Let me ask you a question: How many of you would truly or honesty admit that you like or embrace change?
The very word “change” can conjure up thoughts and emotions such as pain and discomfort. If we let it, change can make us get caught up in worry; or worse yet it can paralyze us with fear. Fear of the unknown.
Or maybe the thought of “change” provokes feelings of dis-ease or dissatisfaction. Which more often than not leads us to become critical. Critical in spirit, which often leads to gossip and slander and other such ungodly behaviors.
I would feel pretty safe in saying that for the most part, we as human beings don’t embrace change easily. And if we as Christians are not careful, we too can fall into these traps set by the evil one!
I remember one particular situation in which the nurse my special needs son had for quite some time decided out of the blue (as far as I was concerned) to leave us and take a more challenging case. I was devastated. But when I talked it over with my husband, he said to me, “Terri, why do you always think things are going to get worse? You know, they can get better.”
And guess what? He was right! As much as we loved her, it was time for her to go where she felt her nursing skills were more greatly required. In the process, God brought another nurse who was what Matthew and our family needed at that time!
In this lesson, Jesus was about to leave this earth and return home to His Father in heaven. He spent His last few hours trying to prepare His disciples for this change that was about to take place. And in doing so, Jesus promised to send another, just like Himself, who would comfort them in His physical absence.
It was one who would teach, train, equip, and empower them to live the life of obedience Jesus had called them to. And then Jesus assured His disciples that this change will result in peace. His peace!
Though Jesus had to leave them, He would send another, just like Himself.
And this one would continue to provide all that they needed, just as Jesus had done for them over the past three years.
I believe our truth to live by from this lesson is this:
The Spirit of Truth makes His home in the heart of every believer.
Now with that in mind, please open up your Bibles or take out your smartphones and head to John 14 where we will pick up this week’s lesson in verse 15.
If you remember from the last lesson, Jesus had promised the disciples in John 14:12 that they would do even greater works than He had done. Meaning that His disciples were going to build His church. And therefore, since He wouldn’t be with them physically, they would now need to seek Jesus through the power of prayer. Jesus promised that whatever they asked in His name and according to His will, He would do.
And then Jesus added, if you love me, if you truly love me, you will obey what I command! Jesus was saying I am going to do my part. I am going to uphold each and every one of my promises. Now it’s up to you to follow through and do what I ask of you! And as you do, this will be the proof of your love for me.
And because you cannot do this work on your own, I will ask the Father. I already know that He will give you another Counselor who will be with you forever.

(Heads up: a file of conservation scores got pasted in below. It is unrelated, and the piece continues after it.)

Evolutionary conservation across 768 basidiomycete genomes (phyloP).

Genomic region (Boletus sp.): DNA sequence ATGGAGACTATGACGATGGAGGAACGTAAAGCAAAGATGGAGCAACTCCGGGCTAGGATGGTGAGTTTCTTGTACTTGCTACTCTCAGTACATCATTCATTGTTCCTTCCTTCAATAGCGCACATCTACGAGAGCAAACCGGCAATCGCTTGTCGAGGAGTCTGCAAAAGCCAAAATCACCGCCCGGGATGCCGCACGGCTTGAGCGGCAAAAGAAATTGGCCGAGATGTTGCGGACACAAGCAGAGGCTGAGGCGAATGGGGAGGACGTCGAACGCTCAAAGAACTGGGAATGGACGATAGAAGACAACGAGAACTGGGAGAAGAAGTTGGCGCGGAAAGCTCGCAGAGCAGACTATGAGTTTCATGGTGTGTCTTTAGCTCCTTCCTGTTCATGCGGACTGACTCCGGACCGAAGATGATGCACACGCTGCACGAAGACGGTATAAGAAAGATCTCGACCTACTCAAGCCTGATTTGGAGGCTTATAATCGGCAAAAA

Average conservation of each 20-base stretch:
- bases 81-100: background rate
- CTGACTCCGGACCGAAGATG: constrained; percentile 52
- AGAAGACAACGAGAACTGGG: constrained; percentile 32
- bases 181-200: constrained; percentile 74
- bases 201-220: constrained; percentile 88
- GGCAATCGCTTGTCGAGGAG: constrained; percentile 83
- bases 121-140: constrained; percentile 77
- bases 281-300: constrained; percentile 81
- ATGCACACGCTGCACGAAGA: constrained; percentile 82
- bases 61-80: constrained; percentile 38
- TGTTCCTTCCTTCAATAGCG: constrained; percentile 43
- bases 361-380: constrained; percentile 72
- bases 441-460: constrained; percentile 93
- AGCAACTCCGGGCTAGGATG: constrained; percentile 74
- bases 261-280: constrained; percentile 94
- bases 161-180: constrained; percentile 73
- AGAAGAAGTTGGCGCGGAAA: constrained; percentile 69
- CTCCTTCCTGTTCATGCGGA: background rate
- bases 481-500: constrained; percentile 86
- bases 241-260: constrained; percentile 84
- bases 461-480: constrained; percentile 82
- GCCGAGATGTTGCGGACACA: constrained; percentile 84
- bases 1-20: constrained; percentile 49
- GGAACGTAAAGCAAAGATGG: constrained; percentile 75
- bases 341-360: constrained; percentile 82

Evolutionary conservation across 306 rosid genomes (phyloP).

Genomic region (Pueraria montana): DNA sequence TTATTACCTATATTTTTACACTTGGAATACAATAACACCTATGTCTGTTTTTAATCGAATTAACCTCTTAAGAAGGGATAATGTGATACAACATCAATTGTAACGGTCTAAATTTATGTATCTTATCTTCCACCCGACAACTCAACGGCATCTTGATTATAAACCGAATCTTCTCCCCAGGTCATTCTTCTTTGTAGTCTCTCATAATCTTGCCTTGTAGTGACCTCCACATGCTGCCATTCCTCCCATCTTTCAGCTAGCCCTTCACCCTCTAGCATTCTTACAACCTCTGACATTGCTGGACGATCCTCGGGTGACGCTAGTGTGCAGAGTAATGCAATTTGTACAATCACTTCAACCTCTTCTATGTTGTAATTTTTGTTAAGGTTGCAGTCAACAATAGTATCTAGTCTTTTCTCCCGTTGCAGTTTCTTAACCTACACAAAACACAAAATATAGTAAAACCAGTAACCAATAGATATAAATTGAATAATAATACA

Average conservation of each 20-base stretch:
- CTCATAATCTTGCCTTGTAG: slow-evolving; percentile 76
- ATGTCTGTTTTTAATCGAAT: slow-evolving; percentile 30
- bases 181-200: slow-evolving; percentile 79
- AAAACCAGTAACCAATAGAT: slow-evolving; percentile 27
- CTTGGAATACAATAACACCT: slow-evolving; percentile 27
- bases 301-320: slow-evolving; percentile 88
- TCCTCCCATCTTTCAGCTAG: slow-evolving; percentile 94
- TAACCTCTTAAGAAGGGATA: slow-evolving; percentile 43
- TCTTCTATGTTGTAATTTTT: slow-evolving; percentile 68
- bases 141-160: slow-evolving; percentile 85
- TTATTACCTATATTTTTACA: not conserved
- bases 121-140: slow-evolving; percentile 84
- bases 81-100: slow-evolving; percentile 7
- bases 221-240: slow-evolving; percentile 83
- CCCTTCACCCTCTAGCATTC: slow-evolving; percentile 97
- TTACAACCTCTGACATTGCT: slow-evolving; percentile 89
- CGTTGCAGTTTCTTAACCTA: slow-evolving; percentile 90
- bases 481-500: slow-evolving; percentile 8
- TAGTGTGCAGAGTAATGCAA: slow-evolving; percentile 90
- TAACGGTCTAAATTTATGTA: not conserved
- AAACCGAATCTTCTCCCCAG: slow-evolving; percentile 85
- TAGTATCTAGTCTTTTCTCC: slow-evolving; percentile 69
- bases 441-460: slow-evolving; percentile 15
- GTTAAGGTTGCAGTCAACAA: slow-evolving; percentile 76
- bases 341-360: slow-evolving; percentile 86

Jesus was speaking here of the person of the Holy Spirit. We know that He is a person and not an “it” by the very words Jesus used. Jesus said that “I” (being a personal pronoun) will ask the “Father” (another personal pronoun). And “He” (referring to the Father) will send “another” not an it, who will be known to you as a Counselor, Advocate, or Comforter.
What Jesus was saying is that the One the Father would send in Jesus’ place after He had returned to heaven would be a different person. Yet so exactly like Jesus, it would be as if Jesus were there. And not only that, Jesus promised that this One, this Counselor, Comforter, and Advocate would be with them forever.
And though the word “Trinity” is not found in Scripture, we find it does describe the God of Scripture—one God existing eternally as three distinct persons, each fully and equally God.
We could take this a little further by saying that, broadly speaking, God the Father plans redemption; God the Son executes redemption; while the Holy Spirit applies redemption to our hearts. He makes us alive in Christ and able to understand God’s purpose and plan of redemption.
Therefore, Jesus was saying that He would live in believers in the person of the Holy Spirit, but only after His death, resurrection, and ascension. And so unless Jesus went to the cross in obedience to His Father, the Holy Spirit could not and would not come. Not to mention that there would be no need because there would be no redemption.
Jesus went on to identify the Holy Spirit as the Spirit of Truth. Not only would the Holy Spirit comfort and counsel God’s people, but He would and does lead God’s people into the truth of the Scriptures.
He is the One who illuminates our minds and gives us a greater understanding of who God is and what God is saying to us as we study and take God’s Word in for ourselves.
The Holy Spirit unfolds the truths of God’s Word before us, growing us in the knowledge, understanding, and wisdom of God.
It is the Holy Spirit who convicts us of our wrongs and enables us to confess our sinful and rebellious ways, and then turn and walk in the righteousness of God.
It is the Holy Spirit who purifies us and consecrates our lives. He enables us to speak the truth of God. And He empowers us to explain these spiritual truths to others.
The Holy Spirit also encourages us through the Word of God to stand firm, to hold to the things we know to be true. And He transforms our lives, so we are no longer the people we used to be!
It is the person of the Holy Spirit who constantly and continuously works out God’s good and perfect will in our daily lives.